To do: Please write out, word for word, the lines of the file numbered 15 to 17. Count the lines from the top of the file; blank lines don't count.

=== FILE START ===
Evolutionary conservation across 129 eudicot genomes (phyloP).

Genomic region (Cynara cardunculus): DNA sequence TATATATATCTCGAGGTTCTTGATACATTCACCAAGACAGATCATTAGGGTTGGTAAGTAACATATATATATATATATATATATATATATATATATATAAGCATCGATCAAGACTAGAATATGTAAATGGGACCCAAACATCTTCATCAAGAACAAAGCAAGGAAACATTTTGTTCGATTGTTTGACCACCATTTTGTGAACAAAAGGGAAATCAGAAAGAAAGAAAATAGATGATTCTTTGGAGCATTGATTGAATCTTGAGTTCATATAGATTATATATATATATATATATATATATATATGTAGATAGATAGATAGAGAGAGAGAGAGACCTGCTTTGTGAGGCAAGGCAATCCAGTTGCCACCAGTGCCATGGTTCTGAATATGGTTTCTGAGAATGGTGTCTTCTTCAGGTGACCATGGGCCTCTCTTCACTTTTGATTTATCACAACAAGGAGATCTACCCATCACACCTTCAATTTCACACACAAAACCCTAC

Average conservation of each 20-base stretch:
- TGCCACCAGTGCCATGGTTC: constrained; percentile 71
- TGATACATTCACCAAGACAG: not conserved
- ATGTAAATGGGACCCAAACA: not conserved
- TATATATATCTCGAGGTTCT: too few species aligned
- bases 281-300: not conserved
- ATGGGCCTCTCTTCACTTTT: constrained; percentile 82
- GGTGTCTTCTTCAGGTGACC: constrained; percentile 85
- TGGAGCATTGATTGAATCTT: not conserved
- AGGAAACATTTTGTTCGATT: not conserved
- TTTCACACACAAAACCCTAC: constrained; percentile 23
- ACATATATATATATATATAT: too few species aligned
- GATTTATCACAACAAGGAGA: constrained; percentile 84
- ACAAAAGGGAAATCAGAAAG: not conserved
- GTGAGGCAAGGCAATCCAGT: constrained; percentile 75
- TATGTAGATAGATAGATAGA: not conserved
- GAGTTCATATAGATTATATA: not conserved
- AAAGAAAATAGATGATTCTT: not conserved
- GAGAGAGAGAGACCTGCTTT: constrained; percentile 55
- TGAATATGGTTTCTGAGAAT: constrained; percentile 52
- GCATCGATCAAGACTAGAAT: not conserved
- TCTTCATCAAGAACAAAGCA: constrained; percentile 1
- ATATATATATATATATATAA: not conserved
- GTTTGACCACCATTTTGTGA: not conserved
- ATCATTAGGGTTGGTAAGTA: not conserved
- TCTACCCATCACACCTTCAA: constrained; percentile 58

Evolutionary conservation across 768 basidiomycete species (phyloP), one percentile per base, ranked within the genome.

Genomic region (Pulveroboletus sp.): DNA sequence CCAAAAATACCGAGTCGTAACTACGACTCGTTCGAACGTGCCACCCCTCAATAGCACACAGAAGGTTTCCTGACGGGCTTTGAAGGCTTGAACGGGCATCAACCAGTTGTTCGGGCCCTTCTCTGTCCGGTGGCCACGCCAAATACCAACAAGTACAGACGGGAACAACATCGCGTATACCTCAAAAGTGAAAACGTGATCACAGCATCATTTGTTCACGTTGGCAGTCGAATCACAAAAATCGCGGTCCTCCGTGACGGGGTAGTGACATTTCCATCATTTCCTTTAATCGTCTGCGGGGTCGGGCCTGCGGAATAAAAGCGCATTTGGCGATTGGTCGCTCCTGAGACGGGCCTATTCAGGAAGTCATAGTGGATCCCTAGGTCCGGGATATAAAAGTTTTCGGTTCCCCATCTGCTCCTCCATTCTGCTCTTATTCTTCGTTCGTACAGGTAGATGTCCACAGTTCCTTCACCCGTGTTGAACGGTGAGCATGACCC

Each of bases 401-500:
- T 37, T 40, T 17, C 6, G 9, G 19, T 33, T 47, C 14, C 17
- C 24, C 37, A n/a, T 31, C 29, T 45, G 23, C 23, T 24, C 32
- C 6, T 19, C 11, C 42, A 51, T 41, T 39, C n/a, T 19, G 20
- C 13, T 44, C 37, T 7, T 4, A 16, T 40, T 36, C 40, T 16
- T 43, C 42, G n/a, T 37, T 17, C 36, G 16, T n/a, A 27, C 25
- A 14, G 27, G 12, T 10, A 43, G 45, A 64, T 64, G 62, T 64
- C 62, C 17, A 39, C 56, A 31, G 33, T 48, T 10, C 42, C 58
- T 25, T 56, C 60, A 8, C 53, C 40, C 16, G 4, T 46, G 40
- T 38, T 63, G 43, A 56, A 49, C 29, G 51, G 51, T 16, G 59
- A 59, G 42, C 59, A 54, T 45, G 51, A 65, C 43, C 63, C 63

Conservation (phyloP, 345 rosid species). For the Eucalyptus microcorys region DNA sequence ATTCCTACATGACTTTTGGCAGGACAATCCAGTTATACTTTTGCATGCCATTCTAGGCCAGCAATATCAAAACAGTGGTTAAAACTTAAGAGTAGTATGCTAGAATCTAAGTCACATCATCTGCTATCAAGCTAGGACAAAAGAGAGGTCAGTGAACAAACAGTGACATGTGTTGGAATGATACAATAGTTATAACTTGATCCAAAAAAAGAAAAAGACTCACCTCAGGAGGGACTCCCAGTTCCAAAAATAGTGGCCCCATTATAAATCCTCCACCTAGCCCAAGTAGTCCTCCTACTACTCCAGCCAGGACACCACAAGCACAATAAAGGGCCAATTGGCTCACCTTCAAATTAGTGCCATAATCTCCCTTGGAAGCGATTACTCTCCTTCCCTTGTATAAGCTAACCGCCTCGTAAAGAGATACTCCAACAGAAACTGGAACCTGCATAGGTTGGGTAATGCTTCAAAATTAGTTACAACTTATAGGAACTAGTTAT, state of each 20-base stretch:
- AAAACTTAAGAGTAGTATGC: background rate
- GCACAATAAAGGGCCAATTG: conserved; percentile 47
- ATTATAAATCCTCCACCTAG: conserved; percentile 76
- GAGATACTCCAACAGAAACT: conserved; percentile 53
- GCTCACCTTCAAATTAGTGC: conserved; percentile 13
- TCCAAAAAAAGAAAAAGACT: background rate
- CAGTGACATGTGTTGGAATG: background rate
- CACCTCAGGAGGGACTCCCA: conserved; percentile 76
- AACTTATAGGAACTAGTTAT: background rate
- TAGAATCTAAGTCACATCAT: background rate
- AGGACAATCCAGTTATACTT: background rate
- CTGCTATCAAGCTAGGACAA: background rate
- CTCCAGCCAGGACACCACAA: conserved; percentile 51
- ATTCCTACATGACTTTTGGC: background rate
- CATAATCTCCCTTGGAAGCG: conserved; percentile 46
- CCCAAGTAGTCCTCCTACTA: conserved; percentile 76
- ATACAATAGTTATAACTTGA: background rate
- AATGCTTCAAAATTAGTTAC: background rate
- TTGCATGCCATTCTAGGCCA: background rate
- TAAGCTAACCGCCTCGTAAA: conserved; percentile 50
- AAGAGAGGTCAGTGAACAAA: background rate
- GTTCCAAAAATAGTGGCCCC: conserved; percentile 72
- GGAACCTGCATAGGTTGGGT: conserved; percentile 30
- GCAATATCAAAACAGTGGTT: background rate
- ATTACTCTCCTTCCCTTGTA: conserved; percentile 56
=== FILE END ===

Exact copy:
- GATTTATCACAACAAGGAGA: constrained; percentile 84
- ACAAAAGGGAAATCAGAAAG: not conserved
- GTGAGGCAAGGCAATCCAGT: constrained; percentile 75